In 1999, just before the turn of the millennium, my denomination, the Evangelical Lutheran Church in America, by a wide majority at their national assembly, adopted a social statement recognizing the moral imperative for a sufficient, sustainable livelihood for all people. Recognizing our present market system does accomplish this for many people, the social statement also advocated for specific practices for extending sufficiency, sustainability and a just livelihood for all, in particular the poor.
The ELCA called for the enforcement of regulations against discrimination, exploitative work conditions and labor practices, and for the right of workers to organize and bargain collectively.
Wages and Working Conditions in Arkansas Poultry Plants
In Christian ethical perspective, employers have a responsibility to treat employees with dignity and respect. This should be reflected in employees' remuneration, benefits, work conditions, job security and ongoing job training. No one should be coerced to work under conditions that violate their dignity or freedom, jeopardize their health or safety, result in neglect of their family's well being, or provide unjust compensation for their labor.
As a pastor, observing many workplace contexts, I notice that often those working at the corporate level are unaware of the privileges they enjoy that others working in the places of production do not. I have been to many corporate offices, and I know people have regular access to restrooms, sick-leave benefits, safeguards against hazardous working conditions and policies protecting against workplace discrimination and harassment. They are often compensated at levels significantly above the poverty line. I believe these companies value their employees and are committed to recognizing the dignity of all workers. Where they struggle is in extending these benefits to all their workers, especially those on the lines.
Reading the poultry report -- Wages and Working Conditions in Arkansas Poultry Plants -- and hearing from workers, I believe local producers like Tyson Foods, George's Inc., Cargill, Ozark Mountain Poultry and Simmons Foods have a responsibility to address all the issues raised in the report. They know they have a responsibility to treat employees with dignity and respect. They have the power to do so. They must -- and do it quickly. They are not currently extending sufficiency, sustainability and a just livelihood to all workers, and they seem in many ways reluctant to move forward quickly rectifying injustices. There is no reason why poultry producers cannot proactively and immediately address and monitor all the issues raised in the report.
Here are the recommendations: Increase enforcement of wage and hour laws; regulate and reduce line speeds to reduce injuries and contamination; guarantee paid sick days for all workers; explore measures to reduce discrimination and harassment of workers and increase mobility for workers of color and foreign-born workers; facilitate workers' ability to organize collectively for better working conditions; ensure access to bathroom breaks to protect worker health and dignity.
I was also supportive of the Shareholder Proposal Regarding Report on Working Conditions brought to shareholders of Tyson this last week, which requests the board of directors cause Tyson Foods to publish, by April 1 and annually thereafter, a report disclosing objective assessments of working conditions in its processing plants. Reports should include incidents of noncompliance, remedial actions taken and measures contributing to long-term mitigation and improvements. Among other disclosures, data, to include: 1) detailed employee injury causes and rates; 2) employee compensation by job type and location; and 3) detailed employee retention rates by job type and location showing average employment length at Tyson. The report should be publicly released at reasonable cost, omitting proprietary information.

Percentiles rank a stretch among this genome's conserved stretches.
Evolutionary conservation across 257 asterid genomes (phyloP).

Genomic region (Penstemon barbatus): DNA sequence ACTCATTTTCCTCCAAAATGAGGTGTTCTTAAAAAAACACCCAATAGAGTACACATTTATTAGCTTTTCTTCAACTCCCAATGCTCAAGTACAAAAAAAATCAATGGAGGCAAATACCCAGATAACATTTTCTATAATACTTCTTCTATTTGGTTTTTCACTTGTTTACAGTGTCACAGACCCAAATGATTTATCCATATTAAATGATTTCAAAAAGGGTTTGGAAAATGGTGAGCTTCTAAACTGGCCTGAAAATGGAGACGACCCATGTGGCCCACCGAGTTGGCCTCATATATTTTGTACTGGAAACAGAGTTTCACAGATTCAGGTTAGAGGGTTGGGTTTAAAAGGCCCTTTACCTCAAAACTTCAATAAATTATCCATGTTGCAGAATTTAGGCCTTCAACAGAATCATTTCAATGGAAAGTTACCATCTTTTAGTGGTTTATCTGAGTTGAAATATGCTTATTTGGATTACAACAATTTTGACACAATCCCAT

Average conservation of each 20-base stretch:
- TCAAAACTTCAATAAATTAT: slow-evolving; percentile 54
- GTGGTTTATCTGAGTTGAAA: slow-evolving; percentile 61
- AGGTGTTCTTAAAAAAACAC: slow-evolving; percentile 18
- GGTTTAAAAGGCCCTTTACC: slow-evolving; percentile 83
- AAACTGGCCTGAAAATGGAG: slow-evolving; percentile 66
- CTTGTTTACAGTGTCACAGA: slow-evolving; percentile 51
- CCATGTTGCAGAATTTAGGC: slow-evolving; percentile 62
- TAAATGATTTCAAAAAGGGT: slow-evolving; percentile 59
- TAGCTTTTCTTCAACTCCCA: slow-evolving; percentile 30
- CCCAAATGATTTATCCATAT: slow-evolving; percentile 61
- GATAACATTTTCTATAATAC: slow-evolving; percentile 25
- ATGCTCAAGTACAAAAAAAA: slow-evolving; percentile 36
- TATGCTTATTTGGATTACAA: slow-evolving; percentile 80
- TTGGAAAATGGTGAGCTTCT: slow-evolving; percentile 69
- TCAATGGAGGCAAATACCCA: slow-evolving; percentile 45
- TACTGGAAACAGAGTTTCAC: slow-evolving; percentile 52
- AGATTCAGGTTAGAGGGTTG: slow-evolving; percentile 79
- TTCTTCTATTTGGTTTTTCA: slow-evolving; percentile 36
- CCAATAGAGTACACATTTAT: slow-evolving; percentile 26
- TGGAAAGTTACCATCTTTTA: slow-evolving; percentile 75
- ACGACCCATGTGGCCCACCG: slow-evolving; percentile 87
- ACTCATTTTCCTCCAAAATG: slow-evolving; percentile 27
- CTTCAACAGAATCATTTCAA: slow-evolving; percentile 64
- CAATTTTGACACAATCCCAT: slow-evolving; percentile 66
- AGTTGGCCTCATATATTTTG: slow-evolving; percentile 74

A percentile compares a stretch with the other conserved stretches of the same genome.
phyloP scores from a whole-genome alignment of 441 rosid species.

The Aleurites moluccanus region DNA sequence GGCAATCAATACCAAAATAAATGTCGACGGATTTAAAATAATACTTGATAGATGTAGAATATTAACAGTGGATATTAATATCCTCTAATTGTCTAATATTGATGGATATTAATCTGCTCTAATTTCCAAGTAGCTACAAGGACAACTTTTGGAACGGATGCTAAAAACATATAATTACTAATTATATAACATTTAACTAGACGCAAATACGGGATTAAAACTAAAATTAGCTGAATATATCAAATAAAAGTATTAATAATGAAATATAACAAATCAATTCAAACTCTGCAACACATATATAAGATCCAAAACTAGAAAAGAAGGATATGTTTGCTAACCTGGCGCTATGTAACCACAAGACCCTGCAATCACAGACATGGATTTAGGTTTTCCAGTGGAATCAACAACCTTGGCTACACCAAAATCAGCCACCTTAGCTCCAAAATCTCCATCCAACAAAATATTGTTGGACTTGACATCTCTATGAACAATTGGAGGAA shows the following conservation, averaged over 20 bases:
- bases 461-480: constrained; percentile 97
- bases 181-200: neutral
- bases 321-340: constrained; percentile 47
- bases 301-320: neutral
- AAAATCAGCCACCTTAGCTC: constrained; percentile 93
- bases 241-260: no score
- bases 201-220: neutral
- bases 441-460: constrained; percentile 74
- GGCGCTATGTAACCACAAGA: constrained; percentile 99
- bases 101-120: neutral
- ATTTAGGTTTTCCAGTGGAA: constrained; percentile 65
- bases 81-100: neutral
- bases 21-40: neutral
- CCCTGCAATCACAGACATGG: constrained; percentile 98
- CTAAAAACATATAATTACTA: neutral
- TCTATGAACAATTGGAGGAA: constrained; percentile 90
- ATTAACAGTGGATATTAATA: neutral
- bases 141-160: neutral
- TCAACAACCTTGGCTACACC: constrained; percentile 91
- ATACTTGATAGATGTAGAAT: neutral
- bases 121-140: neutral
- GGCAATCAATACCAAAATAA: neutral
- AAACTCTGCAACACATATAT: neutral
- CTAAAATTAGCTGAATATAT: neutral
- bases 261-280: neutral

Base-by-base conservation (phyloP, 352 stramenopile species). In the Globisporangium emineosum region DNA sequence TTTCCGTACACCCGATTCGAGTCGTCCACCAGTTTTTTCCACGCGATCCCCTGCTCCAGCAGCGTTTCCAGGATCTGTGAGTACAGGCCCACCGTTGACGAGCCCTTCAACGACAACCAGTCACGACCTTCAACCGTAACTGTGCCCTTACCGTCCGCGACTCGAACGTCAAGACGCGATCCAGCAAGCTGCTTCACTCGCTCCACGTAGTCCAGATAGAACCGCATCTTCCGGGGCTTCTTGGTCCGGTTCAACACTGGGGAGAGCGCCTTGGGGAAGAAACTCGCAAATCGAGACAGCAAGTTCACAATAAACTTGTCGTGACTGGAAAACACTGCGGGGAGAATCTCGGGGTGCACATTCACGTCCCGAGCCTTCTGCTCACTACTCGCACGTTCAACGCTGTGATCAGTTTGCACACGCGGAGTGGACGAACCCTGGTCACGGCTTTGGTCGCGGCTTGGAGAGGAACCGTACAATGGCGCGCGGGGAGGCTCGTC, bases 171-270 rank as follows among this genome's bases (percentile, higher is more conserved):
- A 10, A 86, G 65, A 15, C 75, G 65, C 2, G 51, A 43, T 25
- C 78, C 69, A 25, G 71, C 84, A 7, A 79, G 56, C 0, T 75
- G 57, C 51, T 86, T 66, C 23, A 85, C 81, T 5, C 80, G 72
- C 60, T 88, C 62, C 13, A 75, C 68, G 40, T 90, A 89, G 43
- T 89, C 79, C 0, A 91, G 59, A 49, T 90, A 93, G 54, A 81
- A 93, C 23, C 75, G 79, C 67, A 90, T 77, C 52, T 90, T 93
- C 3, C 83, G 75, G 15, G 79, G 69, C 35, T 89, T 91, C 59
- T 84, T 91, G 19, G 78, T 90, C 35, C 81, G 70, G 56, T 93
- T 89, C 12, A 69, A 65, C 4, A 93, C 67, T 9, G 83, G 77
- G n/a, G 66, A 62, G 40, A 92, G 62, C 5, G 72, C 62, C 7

Unfortunately, this resolution was voted down by the majority of shareholder votes controlled by the Tyson family.
What gets measured gets managed, and I am convinced, if the poultry industry commits to measuring themselves on the issues raised by shareholders and the Northwest Arkansas Workers' Justice Center, they will manage truly to make humane and dignified working conditions a reality for all poultry plant employees.
Support of these resolutions and recommendations is in the best interest of consumers, shareholders, poultry-industry employees, workers and our Northwest Arkansas community. These companies are committed to faith and good business practice -- remember, it is Tyson Foods, for example, which also supports many relief efforts in Northwest Arkansas and funded the Tyson Center for Faith and Spirituality in the Workplace at the University of Arkansas.
Poultry corporations are at their best when they work on improving all these issues and responding to worker needs.
Poultry plant workers are our neighbors, colleagues and friends. A great first step would be for Tyson and other corporate leaders to sit down at a common table with workers and really listen to and empower them. Workers have been created in the image of God. Let us treat them that way -- just as we would like to be treated ourselves.
NAN Religion on 02/13/2016